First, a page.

To the top

Page Manager: Webmaster
Last update: 9/11/2012 3:13 PM

Tell a friend about this page
Print version

Long-term and realistic g… - University of Gothenburg, Sweden Till startsida
Sitemap
To content Read more about how we use cookies on gu.se

Long-term and realistic global change manipulations had low impact on diversity of soil biota in temperate heathland

Journal article
Authors Martin Holmstrup
Christian Damgaard
Inger K Schmidt
Marie F Arndal
Claus Beier
Teis N Mikkelsen
Per Ambus
Klaus S Larsen
Kim Pilegaard
Anders Michelsen
Louise C. Andresen
Merian Haugwitz
Lasse Bergmark
Anders Priemé
Andrey S. Zaitsev
Slavka Georgieva
Marie Dam
Mette Vestergård
Søren Christensen
Published in Scientific Reports
Volume 7
ISSN 2045-2322
Publication year 2017
Published at Department of Earth Sciences
Language en
Links doi.org/10.1038/srep41388
Subject categories Terrestrial ecology

Abstract

In a dry heathland ecosystem we manipulated temperature (warming), precipitation (drought) and atmospheric concentration of CO2 in a full-factorial experiment in order to investigate changes in below-ground biodiversity as a result of future climate change. We investigated the responses in community diversity of nematodes, enchytraeids, collembolans and oribatid mites at two and eight years of manipulations. We used a structural equation modelling (SEM) approach analyzing the three manipulations, soil moisture and temperature, and seven soil biological and chemical ariables. The analysis revealed a persistent and positive effect of elevated CO2 on litter C:N ratio. After two years of treatment, the fungi to bacteria ratio was increased by warming, and the diversities within oribatid mites, collembolans and nematode groups were all affected by elevated CO2 mediated through increased litter C:N ratio. After eight years of treatment, however, the CO2-increased litter C:N ratio did not influence the diversity in any of the four fauna groups. The number of significant correlations between treatments, food source quality, and soil biota diversities was reduced from six to three after two and eight years, respectively. These results suggest a remarkable resilience within the soil biota against global climate change treatments in the long term.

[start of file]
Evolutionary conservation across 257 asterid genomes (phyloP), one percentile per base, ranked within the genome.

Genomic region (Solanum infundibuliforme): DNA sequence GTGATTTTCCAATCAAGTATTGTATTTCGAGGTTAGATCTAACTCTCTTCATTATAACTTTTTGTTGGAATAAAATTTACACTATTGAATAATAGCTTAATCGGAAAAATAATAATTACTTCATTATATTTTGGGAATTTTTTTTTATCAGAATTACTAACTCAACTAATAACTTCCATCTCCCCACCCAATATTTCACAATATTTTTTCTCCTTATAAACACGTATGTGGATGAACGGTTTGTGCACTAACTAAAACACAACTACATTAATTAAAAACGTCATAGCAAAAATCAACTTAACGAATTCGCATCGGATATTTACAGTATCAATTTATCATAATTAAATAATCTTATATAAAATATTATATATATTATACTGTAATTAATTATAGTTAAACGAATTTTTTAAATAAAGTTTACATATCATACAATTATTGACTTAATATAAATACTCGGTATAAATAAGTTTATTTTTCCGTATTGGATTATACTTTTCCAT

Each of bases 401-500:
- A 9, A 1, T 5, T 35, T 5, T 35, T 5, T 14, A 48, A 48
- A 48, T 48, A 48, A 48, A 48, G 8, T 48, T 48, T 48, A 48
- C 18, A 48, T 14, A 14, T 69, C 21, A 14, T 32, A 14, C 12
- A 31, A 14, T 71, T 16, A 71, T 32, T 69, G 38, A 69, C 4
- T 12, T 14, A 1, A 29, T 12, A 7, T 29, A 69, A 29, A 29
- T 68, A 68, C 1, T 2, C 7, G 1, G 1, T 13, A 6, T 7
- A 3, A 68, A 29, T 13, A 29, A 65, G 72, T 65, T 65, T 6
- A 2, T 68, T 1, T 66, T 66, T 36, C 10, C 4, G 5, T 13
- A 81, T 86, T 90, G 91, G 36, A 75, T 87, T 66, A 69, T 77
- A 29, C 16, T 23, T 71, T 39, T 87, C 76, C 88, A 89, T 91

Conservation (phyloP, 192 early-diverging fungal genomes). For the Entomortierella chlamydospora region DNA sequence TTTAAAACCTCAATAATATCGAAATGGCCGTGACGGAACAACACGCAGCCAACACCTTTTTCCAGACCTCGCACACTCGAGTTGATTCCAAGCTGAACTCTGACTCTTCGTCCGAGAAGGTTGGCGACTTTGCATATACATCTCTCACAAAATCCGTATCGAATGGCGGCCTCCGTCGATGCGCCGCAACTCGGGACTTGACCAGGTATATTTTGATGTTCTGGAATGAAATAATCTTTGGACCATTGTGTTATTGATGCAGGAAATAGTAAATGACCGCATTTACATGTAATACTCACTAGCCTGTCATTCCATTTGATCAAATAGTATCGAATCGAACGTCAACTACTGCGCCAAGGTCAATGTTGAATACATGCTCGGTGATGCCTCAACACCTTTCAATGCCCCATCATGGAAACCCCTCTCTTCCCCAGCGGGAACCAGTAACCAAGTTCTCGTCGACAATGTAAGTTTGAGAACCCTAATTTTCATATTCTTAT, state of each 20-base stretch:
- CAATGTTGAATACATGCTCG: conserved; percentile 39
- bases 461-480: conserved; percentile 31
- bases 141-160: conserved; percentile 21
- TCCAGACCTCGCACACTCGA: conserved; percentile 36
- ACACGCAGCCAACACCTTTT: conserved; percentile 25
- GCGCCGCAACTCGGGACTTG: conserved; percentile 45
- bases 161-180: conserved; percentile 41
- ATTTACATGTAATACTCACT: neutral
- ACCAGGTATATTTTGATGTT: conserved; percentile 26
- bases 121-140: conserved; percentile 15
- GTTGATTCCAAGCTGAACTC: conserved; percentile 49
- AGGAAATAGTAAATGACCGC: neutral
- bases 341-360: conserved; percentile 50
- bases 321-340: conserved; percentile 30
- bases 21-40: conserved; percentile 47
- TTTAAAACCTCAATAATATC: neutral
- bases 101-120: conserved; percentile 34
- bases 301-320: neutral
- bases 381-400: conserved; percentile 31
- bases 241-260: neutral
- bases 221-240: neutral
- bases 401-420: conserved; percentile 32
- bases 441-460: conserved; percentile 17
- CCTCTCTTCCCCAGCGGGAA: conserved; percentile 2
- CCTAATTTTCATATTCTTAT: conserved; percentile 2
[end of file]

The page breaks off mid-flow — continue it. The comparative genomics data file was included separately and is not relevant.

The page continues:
Page Manager: Webmaster|Last update: 9/11/2012
Share:

The University of Gothenburg uses cookies to provide you with the best possible user experience. By continuing on this website, you approve of our use of cookies.  What are cookies?